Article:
Not a joke
After Megan Meier’s death in the MySpace hoax, it is sad to read about another suicide involving the Internet [“Man’s suicide involves drugs — and a webcam,” Nation & World, Nov. 22].
With the Internet as the medium and audience, knowing how to help someone who is thinking about suicide becomes much more complicated; the possibility of being known across the World Wide Web would appeal to many individuals who might see it as means to give a spiteful goodbye, gain posthumous notoriety or as a last-ditch effort to reach out for help.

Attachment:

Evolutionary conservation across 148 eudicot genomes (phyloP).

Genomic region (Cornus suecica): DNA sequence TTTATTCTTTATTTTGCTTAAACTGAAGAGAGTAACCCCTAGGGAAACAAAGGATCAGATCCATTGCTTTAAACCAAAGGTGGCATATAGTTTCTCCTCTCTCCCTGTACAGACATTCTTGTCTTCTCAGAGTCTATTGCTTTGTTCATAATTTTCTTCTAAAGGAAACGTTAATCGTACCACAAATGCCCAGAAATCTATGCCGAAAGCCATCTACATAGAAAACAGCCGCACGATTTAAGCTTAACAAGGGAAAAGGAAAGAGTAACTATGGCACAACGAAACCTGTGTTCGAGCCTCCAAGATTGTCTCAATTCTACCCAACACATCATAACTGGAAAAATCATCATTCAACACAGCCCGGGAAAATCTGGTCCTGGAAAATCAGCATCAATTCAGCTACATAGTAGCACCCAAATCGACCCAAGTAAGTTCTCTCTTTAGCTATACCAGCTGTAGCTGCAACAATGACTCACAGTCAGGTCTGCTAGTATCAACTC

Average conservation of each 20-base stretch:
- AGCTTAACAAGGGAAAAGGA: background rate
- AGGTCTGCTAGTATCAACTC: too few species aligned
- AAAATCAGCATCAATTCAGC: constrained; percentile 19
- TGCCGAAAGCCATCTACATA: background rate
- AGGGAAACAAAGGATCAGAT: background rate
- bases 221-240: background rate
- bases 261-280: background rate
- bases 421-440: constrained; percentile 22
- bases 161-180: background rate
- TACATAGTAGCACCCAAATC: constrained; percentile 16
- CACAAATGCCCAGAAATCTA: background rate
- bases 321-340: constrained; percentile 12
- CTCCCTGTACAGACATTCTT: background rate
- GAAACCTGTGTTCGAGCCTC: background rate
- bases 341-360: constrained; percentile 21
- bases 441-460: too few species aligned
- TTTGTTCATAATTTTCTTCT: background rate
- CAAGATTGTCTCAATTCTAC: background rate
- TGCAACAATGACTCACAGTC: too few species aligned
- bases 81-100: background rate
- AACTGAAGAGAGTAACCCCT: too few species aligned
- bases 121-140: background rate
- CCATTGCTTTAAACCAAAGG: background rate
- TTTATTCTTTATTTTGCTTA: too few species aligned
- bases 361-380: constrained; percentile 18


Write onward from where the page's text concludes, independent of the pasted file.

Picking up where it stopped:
The Internet is a public space for communicating on a global scale, but it has detached us emotionally from the information we express and receive. I wonder if any of those who had watched Abraham Biggs’s suicide unfold feel anything emotionally right now toward his family.
It now becomes just another suicide in the news and another reminder to be mindful about what you say. Internet users need to see the Web as a communication of the interpersonal, not just something you see, or on which you read and comment.
— Keouthdam Kim, Seattle